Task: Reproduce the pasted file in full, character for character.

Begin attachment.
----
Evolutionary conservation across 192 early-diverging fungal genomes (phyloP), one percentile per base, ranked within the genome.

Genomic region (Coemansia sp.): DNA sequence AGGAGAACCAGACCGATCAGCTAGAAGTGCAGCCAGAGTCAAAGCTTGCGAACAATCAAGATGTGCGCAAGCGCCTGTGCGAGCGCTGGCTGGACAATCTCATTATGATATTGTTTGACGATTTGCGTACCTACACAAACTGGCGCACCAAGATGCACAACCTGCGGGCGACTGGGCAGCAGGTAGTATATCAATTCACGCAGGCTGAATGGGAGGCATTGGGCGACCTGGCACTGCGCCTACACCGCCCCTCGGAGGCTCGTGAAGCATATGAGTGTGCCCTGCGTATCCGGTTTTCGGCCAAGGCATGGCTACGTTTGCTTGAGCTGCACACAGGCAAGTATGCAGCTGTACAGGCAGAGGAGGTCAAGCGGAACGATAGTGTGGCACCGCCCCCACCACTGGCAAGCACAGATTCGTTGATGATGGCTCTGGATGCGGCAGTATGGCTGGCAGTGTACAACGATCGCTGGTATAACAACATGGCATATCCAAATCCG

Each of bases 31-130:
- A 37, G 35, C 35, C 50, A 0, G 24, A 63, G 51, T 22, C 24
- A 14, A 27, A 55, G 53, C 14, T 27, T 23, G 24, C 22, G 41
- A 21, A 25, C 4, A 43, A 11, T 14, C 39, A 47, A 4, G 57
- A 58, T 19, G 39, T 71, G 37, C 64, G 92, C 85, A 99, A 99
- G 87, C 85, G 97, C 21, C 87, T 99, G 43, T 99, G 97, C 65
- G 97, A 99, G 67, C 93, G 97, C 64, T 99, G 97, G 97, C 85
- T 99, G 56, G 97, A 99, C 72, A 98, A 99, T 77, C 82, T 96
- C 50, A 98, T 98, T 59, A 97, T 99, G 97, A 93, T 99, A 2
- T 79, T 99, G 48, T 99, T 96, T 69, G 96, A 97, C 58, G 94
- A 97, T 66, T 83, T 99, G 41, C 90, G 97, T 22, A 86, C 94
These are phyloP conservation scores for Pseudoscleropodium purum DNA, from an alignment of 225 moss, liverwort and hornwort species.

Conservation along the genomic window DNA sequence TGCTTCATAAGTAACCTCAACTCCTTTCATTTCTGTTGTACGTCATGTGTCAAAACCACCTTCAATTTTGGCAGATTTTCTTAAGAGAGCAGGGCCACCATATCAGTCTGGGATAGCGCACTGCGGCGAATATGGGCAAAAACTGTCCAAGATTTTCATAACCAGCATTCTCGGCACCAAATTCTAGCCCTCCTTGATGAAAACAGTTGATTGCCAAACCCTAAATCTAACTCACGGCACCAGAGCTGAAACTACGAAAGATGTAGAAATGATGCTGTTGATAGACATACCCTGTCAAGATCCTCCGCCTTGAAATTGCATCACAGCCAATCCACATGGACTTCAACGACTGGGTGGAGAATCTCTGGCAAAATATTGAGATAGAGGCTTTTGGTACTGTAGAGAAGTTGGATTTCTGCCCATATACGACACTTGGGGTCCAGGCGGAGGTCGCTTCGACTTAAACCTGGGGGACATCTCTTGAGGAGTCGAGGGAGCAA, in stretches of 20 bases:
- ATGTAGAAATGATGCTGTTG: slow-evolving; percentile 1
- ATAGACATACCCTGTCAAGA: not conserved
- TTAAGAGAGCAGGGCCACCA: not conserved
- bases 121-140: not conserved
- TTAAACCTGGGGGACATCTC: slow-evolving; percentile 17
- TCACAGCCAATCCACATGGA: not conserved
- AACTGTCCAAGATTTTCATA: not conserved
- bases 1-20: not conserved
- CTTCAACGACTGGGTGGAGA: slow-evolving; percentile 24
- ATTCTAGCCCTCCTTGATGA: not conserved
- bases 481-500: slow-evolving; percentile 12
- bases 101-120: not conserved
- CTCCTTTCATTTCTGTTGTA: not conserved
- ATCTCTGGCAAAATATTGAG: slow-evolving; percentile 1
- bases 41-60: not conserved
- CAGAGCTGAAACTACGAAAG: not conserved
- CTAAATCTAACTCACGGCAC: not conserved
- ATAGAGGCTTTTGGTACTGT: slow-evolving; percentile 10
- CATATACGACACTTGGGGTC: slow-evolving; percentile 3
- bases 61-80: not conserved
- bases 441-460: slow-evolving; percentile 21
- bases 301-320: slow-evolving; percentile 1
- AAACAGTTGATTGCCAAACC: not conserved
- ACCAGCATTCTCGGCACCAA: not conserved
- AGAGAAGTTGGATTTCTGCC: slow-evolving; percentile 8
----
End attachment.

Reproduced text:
Evolutionary conservation across 192 early-diverging fungal genomes (phyloP), one percentile per base, ranked within the genome.

Genomic region (Coemansia sp.): DNA sequence AGGAGAACCAGACCGATCAGCTAGAAGTGCAGCCAGAGTCAAAGCTTGCGAACAATCAAGATGTGCGCAAGCGCCTGTGCGAGCGCTGGCTGGACAATCTCATTATGATATTGTTTGACGATTTGCGTACCTACACAAACTGGCGCACCAAGATGCACAACCTGCGGGCGACTGGGCAGCAGGTAGTATATCAATTCACGCAGGCTGAATGGGAGGCATTGGGCGACCTGGCACTGCGCCTACACCGCCCCTCGGAGGCTCGTGAAGCATATGAGTGTGCCCTGCGTATCCGGTTTTCGGCCAAGGCATGGCTACGTTTGCTTGAGCTGCACACAGGCAAGTATGCAGCTGTACAGGCAGAGGAGGTCAAGCGGAACGATAGTGTGGCACCGCCCCCACCACTGGCAAGCACAGATTCGTTGATGATGGCTCTGGATGCGGCAGTATGGCTGGCAGTGTACAACGATCGCTGGTATAACAACATGGCATATCCAAATCCG

Each of bases 31-130:
- A 37, G 35, C 35, C 50, A 0, G 24, A 63, G 51, T 22, C 24
- A 14, A 27, A 55, G 53, C 14, T 27, T 23, G 24, C 22, G 41
- A 21, A 25, C 4, A 43, A 11, T 14, C 39, A 47, A 4, G 57
- A 58, T 19, G 39, T 71, G 37, C 64, G 92, C 85, A 99, A 99
- G 87, C 85, G 97, C 21, C 87, T 99, G 43, T 99, G 97, C 65
- G 97, A 99, G 67, C 93, G 97, C 64, T 99, G 97, G 97, C 85
- T 99, G 56, G 97, A 99, C 72, A 98, A 99, T 77, C 82, T 96
- C 50, A 98, T 98, T 59, A 97, T 99, G 97, A 93, T 99, A 2
- T 79, T 99, G 48, T 99, T 96, T 69, G 96, A 97, C 58, G 94
- A 97, T 66, T 83, T 99, G 41, C 90, G 97, T 22, A 86, C 94
These are phyloP conservation scores for Pseudoscleropodium purum DNA, from an alignment of 225 moss, liverwort and hornwort species.

Conservation along the genomic window DNA sequence TGCTTCATAAGTAACCTCAACTCCTTTCATTTCTGTTGTACGTCATGTGTCAAAACCACCTTCAATTTTGGCAGATTTTCTTAAGAGAGCAGGGCCACCATATCAGTCTGGGATAGCGCACTGCGGCGAATATGGGCAAAAACTGTCCAAGATTTTCATAACCAGCATTCTCGGCACCAAATTCTAGCCCTCCTTGATGAAAACAGTTGATTGCCAAACCCTAAATCTAACTCACGGCACCAGAGCTGAAACTACGAAAGATGTAGAAATGATGCTGTTGATAGACATACCCTGTCAAGATCCTCCGCCTTGAAATTGCATCACAGCCAATCCACATGGACTTCAACGACTGGGTGGAGAATCTCTGGCAAAATATTGAGATAGAGGCTTTTGGTACTGTAGAGAAGTTGGATTTCTGCCCATATACGACACTTGGGGTCCAGGCGGAGGTCGCTTCGACTTAAACCTGGGGGACATCTCTTGAGGAGTCGAGGGAGCAA, in stretches of 20 bases:
- ATGTAGAAATGATGCTGTTG: slow-evolving; percentile 1
- ATAGACATACCCTGTCAAGA: not conserved
- TTAAGAGAGCAGGGCCACCA: not conserved
- bases 121-140: not conserved
- TTAAACCTGGGGGACATCTC: slow-evolving; percentile 17
- TCACAGCCAATCCACATGGA: not conserved
- AACTGTCCAAGATTTTCATA: not conserved
- bases 1-20: not conserved
- CTTCAACGACTGGGTGGAGA: slow-evolving; percentile 24
- ATTCTAGCCCTCCTTGATGA: not conserved
- bases 481-500: slow-evolving; percentile 12
- bases 101-120: not conserved
- CTCCTTTCATTTCTGTTGTA: not conserved
- ATCTCTGGCAAAATATTGAG: slow-evolving; percentile 1
- bases 41-60: not conserved
- CAGAGCTGAAACTACGAAAG: not conserved
- CTAAATCTAACTCACGGCAC: not conserved
- ATAGAGGCTTTTGGTACTGT: slow-evolving; percentile 10
- CATATACGACACTTGGGGTC: slow-evolving; percentile 3
- bases 61-80: not conserved
- bases 441-460: slow-evolving; percentile 21
- bases 301-320: slow-evolving; percentile 1
- AAACAGTTGATTGCCAAACC: not conserved
- ACCAGCATTCTCGGCACCAA: not conserved
- AGAGAAGTTGGATTTCTGCC: slow-evolving; percentile 8